Asia offers an opportunity of restructuring the transport sector
With a comparative advantage of building new cities and with a modest energy intensity, Asia offers an opportunity of restructuring the transport sector to ensure public access, comfort and sustainability. This was the opinion of experts during a seminar on “Land transport in the era of rapid urbanization and climate change concerns,” organized at the Asian Institute of Technology (AIT) recently (1 April 2013).
Delivering their talks were three authors of recently released books, who addressed various aspects of land transport while focusing on urban transport and climate change issues.
Leading the discussion was Dr. Shobhakar Dhakal of AIT’s School of Environment, Resources and Development (SERD), who remarked that Asia enjoys a latecomer’s advantage. Cities are being created and Asian lifestyles are still modest. This provides a greater flexibility in shaping the transport sector with a tremendous opportunity for incorporating sustainability, he reasoned. Dr. Shubhakar is co-editor of a book “Low Carbon Transport in Asia: Strategies for Optimizing Co-benefits.”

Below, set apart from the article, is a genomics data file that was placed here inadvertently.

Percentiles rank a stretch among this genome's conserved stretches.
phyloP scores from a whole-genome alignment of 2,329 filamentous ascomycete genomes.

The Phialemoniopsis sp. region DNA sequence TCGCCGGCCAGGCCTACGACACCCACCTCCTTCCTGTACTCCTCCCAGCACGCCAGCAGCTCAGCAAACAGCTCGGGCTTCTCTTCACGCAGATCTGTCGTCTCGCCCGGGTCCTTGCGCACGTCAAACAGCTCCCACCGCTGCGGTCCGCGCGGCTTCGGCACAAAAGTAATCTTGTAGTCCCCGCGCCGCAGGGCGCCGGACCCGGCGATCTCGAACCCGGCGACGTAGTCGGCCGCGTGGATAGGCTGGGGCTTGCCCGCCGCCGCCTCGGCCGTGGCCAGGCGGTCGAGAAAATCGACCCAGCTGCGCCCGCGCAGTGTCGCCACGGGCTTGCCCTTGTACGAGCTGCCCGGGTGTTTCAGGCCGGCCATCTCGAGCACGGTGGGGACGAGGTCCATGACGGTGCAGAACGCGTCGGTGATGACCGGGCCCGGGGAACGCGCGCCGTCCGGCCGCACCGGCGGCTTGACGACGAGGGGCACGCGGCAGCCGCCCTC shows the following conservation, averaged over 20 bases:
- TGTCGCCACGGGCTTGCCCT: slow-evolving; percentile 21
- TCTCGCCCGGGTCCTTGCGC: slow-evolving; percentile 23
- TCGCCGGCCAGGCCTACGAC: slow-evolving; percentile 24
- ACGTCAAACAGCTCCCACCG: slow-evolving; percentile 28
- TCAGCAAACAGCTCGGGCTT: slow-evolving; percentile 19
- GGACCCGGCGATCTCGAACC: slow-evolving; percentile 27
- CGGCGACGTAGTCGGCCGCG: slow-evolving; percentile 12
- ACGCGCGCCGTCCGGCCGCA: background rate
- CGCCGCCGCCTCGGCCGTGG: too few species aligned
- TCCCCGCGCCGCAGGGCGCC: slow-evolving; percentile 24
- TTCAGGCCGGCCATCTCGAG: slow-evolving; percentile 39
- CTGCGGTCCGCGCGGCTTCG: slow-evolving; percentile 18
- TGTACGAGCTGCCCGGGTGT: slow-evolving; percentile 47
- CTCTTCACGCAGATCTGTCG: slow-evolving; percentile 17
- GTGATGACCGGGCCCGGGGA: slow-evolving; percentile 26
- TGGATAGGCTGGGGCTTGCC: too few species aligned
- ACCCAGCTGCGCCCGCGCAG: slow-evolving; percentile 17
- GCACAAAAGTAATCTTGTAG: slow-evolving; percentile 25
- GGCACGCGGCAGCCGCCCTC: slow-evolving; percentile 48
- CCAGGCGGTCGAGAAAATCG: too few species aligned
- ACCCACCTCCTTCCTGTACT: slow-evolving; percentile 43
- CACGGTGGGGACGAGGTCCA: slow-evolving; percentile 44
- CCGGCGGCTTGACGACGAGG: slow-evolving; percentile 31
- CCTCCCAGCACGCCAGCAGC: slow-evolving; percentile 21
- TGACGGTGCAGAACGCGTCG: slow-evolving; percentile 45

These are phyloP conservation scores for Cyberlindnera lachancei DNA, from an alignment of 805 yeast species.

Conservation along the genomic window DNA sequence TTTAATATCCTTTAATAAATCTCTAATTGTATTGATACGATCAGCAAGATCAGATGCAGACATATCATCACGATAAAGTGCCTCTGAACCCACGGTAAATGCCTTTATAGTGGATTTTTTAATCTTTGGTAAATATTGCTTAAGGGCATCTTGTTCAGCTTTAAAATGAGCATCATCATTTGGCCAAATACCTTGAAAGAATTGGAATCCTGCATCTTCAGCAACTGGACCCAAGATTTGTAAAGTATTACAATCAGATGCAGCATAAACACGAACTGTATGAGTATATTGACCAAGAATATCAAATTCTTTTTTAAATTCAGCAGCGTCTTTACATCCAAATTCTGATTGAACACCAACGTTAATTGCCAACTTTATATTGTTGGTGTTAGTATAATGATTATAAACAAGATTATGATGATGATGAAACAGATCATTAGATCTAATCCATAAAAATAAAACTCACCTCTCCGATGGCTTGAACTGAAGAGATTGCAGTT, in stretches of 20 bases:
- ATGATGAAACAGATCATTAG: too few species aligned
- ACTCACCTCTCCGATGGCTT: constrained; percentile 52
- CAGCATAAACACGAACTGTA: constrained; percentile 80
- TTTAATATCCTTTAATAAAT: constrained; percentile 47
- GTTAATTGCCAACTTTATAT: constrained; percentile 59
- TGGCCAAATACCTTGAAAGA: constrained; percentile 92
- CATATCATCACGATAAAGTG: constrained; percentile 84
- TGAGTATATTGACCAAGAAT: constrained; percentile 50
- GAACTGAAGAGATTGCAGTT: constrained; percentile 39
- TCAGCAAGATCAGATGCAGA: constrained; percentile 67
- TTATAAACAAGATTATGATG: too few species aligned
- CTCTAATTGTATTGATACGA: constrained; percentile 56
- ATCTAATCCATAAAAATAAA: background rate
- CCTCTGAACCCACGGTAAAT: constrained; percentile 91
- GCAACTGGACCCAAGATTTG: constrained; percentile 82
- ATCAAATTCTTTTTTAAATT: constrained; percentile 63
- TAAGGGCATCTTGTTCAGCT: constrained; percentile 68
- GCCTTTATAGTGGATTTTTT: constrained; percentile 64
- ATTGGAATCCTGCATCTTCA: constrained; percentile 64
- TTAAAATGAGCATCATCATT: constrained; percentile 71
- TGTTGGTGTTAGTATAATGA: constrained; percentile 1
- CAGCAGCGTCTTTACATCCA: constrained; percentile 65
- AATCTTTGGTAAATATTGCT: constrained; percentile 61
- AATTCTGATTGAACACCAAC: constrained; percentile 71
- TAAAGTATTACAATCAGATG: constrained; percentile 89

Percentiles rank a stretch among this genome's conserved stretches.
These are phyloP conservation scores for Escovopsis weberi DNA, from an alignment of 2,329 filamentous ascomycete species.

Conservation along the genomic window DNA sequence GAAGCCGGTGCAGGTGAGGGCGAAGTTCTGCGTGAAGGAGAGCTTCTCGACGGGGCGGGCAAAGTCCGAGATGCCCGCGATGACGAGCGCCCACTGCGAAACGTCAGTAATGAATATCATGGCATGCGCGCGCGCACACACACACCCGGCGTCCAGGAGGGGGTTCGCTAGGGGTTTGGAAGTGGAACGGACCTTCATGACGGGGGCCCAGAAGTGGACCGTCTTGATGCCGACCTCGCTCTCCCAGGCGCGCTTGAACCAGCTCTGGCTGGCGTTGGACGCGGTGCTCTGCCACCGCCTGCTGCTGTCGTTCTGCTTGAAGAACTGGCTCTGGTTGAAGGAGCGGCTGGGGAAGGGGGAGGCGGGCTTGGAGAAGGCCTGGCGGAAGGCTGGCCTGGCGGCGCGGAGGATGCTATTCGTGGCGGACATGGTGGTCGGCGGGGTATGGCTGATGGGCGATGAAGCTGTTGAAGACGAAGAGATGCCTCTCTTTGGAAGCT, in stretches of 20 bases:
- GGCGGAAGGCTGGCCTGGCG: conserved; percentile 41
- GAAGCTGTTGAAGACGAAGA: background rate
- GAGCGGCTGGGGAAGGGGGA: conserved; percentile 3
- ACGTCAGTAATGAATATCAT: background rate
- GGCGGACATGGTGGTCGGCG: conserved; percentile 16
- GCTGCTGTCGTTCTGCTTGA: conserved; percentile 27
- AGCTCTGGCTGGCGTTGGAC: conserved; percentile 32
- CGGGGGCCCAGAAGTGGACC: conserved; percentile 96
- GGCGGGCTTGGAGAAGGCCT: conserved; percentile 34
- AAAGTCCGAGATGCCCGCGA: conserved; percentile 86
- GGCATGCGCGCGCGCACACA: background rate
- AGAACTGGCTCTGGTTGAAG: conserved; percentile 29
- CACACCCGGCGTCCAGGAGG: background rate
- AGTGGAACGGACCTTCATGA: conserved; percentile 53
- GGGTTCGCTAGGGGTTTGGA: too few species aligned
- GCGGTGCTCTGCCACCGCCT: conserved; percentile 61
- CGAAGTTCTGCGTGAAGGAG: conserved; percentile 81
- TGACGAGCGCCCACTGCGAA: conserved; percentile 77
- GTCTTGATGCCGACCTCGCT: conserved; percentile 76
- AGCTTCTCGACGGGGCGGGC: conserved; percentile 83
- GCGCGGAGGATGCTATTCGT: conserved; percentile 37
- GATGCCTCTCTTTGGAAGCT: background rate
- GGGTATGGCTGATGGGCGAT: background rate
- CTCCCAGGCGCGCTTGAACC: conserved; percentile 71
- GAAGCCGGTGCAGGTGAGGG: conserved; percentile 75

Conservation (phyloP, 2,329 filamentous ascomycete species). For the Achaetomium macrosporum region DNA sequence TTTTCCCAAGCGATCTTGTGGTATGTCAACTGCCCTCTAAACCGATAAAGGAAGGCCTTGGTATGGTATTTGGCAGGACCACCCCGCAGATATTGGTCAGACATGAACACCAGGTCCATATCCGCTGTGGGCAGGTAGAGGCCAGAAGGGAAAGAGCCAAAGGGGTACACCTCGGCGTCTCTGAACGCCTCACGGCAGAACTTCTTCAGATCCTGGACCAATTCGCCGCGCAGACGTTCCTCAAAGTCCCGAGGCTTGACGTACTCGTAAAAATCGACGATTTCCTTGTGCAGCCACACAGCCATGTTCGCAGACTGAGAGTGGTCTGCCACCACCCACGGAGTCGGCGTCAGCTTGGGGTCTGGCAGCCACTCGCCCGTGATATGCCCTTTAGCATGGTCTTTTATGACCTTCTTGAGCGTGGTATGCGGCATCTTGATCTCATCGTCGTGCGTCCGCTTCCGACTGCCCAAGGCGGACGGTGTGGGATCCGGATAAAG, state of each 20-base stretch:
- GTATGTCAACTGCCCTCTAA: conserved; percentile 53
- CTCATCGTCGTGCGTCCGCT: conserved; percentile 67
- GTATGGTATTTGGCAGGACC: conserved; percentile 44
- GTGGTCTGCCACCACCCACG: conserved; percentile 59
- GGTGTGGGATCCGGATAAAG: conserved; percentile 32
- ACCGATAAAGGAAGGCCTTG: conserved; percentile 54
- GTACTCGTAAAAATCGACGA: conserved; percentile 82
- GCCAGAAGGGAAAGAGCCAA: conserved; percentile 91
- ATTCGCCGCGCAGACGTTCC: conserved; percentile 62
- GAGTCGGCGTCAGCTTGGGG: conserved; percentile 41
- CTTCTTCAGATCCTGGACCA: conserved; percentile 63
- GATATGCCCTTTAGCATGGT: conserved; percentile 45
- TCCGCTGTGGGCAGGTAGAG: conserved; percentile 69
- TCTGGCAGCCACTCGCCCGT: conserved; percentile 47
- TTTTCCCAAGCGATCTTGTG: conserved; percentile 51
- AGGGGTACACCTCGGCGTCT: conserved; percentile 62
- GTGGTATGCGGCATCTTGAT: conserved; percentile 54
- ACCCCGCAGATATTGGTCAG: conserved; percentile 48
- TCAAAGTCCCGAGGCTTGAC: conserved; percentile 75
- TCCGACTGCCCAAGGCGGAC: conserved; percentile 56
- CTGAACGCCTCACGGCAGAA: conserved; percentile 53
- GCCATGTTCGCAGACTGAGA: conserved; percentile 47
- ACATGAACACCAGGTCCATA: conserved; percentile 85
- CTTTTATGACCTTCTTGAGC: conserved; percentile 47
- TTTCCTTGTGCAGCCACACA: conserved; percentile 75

Dr. Surya Acharya, Senior Research Fellow, Institute for Transport Policy Studies, Tokyo, Japan, provided a comparative analysis of metro projects in major cities in the world to stress that while the Bangkok metro was earning more than its operating cost, Delhi was close behind. However, cities like New York and Paris were able to recover only 60 per cent of their operating costs. He stressed the need of allocating more city area as road space. “The challenge for Asian megacities is to select the most relevant strategies in the Asian context,” he added. Dr. Acharya is co-editor of a book titled “ Transport Development in Asian Megacities.”
Mr. Stefan Bakker, Team leader of the project “Transport and Climate Change”, ASEAN-German Technical Cooperation, GIZ, stated that Greenhouse Gases measurement is a new
element in the transport sector. He remarked that managing the transition to a low-carbon economy would be a major challenge. Drivers of unsustainable transportation include economic, technological, socio-economic and cultural factors. Mr. Bakker is co-editor of a book titled “Low Carbon Land Transport: Policy Handbook.”